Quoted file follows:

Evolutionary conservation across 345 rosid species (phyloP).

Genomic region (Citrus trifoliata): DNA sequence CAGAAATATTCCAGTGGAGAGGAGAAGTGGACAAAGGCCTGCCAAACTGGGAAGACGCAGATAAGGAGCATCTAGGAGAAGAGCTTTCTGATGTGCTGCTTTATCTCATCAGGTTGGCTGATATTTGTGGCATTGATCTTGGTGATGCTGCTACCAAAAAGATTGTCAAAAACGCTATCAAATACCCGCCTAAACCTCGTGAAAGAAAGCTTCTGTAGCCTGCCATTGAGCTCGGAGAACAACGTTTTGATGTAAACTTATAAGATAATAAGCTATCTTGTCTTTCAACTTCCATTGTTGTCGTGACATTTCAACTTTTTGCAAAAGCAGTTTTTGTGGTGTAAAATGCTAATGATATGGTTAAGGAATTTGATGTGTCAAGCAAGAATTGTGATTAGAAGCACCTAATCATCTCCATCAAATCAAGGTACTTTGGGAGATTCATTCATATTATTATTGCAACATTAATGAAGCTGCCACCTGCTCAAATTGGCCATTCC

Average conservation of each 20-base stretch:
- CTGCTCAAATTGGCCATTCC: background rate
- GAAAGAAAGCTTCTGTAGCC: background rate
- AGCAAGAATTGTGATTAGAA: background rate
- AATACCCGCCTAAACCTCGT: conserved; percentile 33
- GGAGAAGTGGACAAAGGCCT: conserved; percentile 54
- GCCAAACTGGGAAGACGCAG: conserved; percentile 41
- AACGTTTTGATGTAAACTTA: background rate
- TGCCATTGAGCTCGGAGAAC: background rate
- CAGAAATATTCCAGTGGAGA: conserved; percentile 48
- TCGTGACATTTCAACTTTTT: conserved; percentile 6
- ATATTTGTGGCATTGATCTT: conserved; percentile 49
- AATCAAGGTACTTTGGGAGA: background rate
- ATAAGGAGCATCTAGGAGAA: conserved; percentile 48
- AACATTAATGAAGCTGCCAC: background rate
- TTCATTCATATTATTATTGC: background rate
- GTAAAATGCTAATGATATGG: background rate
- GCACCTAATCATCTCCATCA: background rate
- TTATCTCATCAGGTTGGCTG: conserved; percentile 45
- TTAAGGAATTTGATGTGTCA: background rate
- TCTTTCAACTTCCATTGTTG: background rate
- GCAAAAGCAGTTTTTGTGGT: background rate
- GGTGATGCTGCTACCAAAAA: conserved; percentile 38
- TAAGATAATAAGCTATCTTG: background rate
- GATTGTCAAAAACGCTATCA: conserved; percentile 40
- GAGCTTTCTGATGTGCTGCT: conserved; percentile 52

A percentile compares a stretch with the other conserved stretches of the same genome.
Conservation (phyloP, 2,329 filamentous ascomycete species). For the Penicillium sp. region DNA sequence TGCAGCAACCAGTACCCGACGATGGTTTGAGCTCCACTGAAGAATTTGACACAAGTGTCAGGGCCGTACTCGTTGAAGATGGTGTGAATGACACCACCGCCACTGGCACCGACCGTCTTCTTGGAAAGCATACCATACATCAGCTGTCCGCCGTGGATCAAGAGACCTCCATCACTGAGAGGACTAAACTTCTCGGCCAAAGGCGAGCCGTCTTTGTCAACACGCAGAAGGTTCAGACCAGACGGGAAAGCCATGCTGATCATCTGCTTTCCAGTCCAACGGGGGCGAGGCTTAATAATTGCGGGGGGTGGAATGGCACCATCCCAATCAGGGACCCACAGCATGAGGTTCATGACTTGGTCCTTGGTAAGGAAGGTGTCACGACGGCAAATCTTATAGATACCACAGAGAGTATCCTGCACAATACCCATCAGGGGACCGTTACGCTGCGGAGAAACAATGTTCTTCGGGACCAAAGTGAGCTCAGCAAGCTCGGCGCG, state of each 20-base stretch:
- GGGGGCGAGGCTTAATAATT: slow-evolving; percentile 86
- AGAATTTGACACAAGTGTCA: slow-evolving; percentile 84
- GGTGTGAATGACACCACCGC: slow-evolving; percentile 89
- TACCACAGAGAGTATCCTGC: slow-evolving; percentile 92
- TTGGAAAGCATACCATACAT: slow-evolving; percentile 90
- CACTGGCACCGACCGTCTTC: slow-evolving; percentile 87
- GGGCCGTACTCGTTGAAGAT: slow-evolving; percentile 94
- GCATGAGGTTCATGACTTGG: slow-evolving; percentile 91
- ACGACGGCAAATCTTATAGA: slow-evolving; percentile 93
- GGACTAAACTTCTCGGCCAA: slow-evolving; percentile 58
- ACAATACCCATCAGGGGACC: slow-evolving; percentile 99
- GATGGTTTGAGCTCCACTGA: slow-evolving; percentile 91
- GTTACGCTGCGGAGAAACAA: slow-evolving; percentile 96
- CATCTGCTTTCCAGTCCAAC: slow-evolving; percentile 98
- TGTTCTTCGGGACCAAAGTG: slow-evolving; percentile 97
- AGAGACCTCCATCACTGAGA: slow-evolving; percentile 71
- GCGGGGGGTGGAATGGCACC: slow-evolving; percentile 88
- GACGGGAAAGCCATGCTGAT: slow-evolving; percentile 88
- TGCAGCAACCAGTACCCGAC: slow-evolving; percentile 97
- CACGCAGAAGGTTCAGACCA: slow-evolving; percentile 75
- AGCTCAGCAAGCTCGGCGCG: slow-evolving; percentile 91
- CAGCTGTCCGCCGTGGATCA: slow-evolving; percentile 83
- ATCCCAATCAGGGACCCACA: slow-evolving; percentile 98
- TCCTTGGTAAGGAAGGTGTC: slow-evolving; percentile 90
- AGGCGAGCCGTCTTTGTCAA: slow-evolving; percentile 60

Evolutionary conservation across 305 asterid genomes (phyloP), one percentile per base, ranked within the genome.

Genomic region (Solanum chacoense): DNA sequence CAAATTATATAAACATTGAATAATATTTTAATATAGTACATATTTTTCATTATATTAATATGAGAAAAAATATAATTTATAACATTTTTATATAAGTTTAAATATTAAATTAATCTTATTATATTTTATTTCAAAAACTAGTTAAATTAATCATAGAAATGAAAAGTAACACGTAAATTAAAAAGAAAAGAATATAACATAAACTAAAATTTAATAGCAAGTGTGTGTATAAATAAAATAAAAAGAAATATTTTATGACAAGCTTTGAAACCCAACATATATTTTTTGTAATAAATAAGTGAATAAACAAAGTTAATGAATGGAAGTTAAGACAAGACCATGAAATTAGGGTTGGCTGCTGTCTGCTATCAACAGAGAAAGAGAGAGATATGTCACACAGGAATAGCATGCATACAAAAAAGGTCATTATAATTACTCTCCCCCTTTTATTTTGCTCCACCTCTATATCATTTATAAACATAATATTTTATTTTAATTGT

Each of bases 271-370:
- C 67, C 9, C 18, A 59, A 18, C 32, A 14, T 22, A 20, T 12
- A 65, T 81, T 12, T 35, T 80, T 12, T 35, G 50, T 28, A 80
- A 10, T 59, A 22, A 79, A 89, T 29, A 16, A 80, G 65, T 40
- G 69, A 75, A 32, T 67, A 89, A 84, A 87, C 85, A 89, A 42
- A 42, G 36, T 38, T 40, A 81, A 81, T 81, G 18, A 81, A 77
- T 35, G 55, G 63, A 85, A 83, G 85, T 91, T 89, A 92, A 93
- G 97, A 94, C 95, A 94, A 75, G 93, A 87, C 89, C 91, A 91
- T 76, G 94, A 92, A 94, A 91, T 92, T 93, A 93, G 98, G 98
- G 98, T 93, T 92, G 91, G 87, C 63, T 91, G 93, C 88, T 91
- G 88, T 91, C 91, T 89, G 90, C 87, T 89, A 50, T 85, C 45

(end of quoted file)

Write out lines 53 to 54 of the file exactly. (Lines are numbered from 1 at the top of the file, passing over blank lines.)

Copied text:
- ATCCCAATCAGGGACCCACA: slow-evolving; percentile 98
- TCCTTGGTAAGGAAGGTGTC: slow-evolving; percentile 90